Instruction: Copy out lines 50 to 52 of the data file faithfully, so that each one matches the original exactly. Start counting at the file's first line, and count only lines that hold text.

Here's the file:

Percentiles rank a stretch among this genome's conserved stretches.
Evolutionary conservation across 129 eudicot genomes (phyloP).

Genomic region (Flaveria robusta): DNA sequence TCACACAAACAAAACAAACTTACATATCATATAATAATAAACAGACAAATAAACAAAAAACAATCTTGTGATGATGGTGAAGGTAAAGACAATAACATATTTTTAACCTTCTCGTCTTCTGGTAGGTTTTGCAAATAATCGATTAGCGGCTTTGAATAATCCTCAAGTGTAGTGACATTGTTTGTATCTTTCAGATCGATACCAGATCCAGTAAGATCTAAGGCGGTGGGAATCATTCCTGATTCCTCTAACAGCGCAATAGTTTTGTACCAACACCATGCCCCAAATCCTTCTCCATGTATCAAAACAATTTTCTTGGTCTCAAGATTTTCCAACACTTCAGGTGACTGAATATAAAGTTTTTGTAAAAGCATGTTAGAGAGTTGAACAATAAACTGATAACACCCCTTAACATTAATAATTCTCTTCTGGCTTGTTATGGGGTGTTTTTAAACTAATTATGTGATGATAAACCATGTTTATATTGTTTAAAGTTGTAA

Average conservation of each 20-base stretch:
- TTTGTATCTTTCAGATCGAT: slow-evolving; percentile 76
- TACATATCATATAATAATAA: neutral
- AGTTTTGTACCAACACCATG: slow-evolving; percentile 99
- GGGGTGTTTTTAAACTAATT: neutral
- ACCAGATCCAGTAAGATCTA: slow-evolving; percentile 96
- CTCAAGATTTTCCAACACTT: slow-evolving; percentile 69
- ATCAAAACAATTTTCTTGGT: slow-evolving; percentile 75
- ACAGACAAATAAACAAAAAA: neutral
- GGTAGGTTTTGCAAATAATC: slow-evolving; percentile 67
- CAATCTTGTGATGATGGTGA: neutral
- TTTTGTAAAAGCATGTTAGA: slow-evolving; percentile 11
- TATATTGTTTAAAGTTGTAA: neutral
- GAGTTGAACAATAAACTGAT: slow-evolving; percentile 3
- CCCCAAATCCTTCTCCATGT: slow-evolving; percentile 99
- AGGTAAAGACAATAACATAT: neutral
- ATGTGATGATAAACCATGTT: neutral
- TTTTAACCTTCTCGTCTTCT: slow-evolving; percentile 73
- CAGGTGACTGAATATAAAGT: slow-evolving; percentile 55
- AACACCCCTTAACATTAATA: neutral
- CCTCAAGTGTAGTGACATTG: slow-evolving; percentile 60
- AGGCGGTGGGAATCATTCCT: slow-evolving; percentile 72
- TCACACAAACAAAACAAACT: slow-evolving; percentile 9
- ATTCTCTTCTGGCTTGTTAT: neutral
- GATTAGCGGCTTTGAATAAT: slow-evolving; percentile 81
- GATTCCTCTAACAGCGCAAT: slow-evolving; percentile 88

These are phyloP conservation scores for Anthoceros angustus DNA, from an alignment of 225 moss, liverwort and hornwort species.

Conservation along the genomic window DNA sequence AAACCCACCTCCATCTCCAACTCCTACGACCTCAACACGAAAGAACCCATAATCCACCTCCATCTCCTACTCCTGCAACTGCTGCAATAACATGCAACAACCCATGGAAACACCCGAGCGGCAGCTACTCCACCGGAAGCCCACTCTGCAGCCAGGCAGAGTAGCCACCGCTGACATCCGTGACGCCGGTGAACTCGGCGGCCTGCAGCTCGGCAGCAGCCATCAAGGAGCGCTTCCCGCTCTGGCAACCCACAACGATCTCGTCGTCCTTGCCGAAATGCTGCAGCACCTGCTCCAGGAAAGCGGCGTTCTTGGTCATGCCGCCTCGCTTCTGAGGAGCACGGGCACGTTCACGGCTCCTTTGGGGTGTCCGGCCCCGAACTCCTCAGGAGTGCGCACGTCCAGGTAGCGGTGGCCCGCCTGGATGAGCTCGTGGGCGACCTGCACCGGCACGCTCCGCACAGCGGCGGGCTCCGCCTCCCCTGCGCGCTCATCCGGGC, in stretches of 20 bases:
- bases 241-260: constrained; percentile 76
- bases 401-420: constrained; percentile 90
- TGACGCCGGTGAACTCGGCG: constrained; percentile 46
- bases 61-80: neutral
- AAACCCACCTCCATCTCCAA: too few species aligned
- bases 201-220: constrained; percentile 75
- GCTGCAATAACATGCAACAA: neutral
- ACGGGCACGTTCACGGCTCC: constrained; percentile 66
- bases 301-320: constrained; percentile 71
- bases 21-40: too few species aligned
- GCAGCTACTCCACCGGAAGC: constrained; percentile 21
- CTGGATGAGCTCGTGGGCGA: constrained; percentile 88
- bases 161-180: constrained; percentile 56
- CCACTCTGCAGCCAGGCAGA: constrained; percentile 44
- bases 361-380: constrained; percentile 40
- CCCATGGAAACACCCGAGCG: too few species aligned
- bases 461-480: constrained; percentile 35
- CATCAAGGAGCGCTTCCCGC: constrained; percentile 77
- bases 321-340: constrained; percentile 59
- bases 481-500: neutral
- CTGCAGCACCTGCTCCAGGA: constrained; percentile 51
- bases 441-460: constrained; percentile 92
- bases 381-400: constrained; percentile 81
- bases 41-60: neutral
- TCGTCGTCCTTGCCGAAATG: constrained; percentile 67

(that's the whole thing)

- bases 321-340: constrained; percentile 59
- bases 481-500: neutral
- CTGCAGCACCTGCTCCAGGA: constrained; percentile 51